As USB Type-C™ and USB Power Delivery (PD) gain momentum across a broad set of products, more and more engineers are rolling up their sleeves and making plans to add USB Type-C to their newest designs. It can be a bit overwhelming to start a new design with a fairly new technology.
USB Type-C combines power, video and data on a single connector. Researching components and specifications of each new feature requires a great deal of time and skill. So I want to spend some time looking at a very complex use case and showcase how to build the solution with “no assembly required.”
First of all, what do I mean by no assembly required? It’s just a play on words to highlight the typical challenge associated with adding power, video and data to a single port. Assembly language is a tedious, time-consuming endeavor, and most non-TI solutions require a process that’s just as cumbersome. Engineers must write software or firmware to control the various aspects required to bring these three technologies together, and it really can get quite complex. After a detecting a USB Type-C cable, you’ll need to enable the appropriate power supply with the correct voltage; query the cable to identify its capabilities; determine the capabilities of the device on the far end; and configure both the external multiplexer and the DC/DC converter.
Well, it can be. TI does not expect you to learn how to program the TPS65987D, for example, or read mountains of USB specifications. The TPS65987D is a configurable device. Pre-programmed, Underwriters Laboratories (UL)/International Electrotechnical Commission (IEC)-certified and USB Implementers Forum-compliant, the TPS65987D requires only a few mouse clicks to select the desired power, video and data profiles. At boot, the configuration file is loaded via flash or an external processor, transforming the device into a full-featured, tailored solution.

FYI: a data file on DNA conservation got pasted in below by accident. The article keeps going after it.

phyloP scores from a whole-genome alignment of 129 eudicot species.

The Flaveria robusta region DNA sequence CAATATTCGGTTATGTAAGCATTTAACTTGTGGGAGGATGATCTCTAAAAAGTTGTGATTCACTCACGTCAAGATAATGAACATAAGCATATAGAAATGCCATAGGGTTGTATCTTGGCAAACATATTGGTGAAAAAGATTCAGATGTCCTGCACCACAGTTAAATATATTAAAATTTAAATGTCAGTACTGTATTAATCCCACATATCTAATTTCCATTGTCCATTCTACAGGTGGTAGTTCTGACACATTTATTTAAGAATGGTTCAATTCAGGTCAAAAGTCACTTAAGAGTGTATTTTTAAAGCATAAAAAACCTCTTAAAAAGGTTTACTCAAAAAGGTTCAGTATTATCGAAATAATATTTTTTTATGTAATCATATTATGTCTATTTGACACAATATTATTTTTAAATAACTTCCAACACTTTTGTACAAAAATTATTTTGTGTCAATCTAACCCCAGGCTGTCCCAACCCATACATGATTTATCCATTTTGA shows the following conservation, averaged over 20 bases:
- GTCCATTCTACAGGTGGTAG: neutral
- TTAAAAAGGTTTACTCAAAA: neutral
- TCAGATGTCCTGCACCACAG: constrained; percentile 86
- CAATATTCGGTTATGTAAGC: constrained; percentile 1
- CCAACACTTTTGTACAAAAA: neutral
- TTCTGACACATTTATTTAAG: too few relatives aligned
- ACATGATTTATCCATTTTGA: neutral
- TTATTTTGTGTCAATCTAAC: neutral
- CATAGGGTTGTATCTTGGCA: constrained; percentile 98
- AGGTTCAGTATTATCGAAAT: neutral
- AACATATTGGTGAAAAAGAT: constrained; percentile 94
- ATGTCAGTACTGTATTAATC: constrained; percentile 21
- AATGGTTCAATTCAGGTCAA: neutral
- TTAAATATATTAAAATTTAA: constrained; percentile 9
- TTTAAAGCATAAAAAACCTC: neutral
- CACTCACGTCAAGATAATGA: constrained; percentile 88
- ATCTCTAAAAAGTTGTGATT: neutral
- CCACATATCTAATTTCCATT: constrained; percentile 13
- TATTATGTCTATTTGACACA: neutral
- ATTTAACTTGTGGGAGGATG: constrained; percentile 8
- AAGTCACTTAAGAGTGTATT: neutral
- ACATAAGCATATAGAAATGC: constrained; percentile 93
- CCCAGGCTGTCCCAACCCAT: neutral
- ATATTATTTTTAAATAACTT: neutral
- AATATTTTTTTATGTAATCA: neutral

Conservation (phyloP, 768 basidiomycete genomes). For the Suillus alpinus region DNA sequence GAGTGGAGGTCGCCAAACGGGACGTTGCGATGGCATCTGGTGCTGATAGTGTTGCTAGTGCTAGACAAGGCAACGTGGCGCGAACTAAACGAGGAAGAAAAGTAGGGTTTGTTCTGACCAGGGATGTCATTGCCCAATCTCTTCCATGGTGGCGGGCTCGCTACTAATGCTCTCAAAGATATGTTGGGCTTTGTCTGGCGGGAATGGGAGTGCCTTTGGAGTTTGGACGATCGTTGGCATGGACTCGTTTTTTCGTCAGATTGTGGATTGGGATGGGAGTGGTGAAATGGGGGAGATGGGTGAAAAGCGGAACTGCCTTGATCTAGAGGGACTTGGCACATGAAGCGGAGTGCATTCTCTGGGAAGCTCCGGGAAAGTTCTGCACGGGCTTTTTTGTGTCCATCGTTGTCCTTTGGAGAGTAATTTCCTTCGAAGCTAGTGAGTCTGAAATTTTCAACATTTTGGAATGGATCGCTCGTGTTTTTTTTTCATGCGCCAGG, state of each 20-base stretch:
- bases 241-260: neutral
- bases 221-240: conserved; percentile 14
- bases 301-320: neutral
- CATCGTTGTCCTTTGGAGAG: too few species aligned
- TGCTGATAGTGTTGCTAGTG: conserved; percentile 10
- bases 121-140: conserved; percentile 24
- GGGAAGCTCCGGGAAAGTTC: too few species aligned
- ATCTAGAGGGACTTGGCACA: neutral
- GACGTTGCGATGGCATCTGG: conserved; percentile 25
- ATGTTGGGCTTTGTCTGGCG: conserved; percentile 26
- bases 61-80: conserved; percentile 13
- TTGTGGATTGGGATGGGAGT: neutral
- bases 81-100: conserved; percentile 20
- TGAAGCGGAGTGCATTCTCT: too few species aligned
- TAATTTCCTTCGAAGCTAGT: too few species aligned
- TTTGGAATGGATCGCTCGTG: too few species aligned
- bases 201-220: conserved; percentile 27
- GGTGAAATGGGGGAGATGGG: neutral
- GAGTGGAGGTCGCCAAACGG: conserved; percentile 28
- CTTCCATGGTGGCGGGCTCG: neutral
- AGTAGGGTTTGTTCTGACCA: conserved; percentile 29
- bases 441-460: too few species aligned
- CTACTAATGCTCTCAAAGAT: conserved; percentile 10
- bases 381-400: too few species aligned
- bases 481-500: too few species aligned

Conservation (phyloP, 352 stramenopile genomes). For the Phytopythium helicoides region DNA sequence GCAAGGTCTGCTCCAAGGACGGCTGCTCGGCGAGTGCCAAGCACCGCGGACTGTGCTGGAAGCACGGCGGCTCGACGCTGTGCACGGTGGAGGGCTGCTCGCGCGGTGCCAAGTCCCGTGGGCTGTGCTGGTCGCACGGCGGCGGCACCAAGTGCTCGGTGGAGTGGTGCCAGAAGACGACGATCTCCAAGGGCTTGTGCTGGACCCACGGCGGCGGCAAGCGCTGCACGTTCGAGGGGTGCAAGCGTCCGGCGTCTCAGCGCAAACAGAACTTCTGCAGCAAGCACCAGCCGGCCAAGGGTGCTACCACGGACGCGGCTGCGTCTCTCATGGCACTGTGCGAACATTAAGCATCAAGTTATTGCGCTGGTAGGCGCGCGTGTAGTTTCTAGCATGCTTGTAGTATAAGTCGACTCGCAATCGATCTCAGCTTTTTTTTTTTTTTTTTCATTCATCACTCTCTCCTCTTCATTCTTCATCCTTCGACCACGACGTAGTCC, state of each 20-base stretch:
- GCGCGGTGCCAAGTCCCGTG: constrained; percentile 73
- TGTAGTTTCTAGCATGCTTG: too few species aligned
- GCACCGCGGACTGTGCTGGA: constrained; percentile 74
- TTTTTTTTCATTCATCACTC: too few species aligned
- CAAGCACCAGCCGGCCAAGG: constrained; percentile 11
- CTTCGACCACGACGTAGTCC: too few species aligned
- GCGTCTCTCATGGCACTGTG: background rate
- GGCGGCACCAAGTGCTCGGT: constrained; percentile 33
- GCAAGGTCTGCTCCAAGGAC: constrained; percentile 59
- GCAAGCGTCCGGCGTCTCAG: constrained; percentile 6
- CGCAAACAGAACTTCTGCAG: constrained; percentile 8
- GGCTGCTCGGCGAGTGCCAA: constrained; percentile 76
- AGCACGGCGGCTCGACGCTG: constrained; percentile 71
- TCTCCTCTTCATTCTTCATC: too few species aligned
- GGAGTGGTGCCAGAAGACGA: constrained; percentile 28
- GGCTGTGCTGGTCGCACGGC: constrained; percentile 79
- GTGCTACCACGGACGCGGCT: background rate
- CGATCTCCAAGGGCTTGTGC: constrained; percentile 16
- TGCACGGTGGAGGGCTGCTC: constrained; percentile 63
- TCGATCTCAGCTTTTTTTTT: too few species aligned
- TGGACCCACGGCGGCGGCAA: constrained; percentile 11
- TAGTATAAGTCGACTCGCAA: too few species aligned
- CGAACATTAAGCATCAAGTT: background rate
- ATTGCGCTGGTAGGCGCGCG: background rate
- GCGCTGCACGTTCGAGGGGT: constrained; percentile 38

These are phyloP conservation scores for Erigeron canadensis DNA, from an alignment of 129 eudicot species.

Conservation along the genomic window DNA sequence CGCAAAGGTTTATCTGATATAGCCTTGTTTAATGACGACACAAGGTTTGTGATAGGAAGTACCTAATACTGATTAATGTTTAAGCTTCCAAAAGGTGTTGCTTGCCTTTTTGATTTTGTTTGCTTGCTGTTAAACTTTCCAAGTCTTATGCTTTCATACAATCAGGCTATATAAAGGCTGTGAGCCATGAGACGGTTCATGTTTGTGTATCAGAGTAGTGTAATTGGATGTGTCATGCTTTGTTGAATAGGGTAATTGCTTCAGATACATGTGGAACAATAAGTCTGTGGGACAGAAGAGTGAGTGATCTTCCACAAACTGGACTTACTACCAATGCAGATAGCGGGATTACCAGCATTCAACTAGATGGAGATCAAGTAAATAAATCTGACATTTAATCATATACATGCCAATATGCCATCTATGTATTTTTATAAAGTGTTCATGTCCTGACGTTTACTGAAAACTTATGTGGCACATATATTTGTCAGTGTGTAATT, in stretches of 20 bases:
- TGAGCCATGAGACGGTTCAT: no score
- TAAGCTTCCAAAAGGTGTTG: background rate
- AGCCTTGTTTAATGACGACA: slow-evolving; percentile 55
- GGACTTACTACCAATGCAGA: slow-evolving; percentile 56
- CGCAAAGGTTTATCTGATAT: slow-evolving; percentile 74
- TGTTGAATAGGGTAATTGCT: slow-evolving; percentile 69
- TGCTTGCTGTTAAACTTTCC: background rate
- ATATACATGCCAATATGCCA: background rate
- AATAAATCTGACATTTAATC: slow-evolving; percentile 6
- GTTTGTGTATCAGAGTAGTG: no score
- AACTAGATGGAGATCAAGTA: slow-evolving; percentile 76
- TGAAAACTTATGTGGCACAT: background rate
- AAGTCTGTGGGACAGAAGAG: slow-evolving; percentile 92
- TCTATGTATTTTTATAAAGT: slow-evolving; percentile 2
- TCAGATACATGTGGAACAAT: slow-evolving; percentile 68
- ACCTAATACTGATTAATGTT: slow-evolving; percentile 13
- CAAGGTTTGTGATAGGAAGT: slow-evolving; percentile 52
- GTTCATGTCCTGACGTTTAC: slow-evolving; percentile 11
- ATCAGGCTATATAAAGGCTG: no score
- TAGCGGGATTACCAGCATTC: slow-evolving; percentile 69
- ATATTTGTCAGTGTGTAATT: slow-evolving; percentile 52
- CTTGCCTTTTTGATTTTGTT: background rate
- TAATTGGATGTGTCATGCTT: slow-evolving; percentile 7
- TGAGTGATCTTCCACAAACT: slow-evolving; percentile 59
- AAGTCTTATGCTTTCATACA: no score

Figure 1: TI Configuration Model
Figure 2 is a block diagram of a solution using TI’s TPS65987D. It integrates the power paths for both source and sink operation. The onboard firmware and analog circuits monitor and direct the proper operation of the power path. Simple inputs from a graphical user interface (GUI) allow you to select the voltage and current levels available and then tie in the associated general-purpose input/output (GPIO) or I2C writes needed to control external devices. See? No assembly required.
A simple-to-use GUI also facilitates USB Type-C and USB PD negotiation. Just select the USB Type-C and USB PD capabilities required and the values will be stored for uploading during device boot. Again, no assembly required.
Negotiating the USB specification and DisplayPort™ version also takes just a couple of mouse clicks to configure. Complex pin multiplexing schemes and critical timing parameters are already implemented and sent via GPIO or I2C to an external multiplexer.
Figure 2: Typical Notebook Implementation
Implementing complex USB Type-C and USB PD solutions does not need to be difficult. TI has a variety of compliant solutions with easy-to-use configuration options. Take a look at the TPS65987 evaluation module and its user’s guide to get started today.
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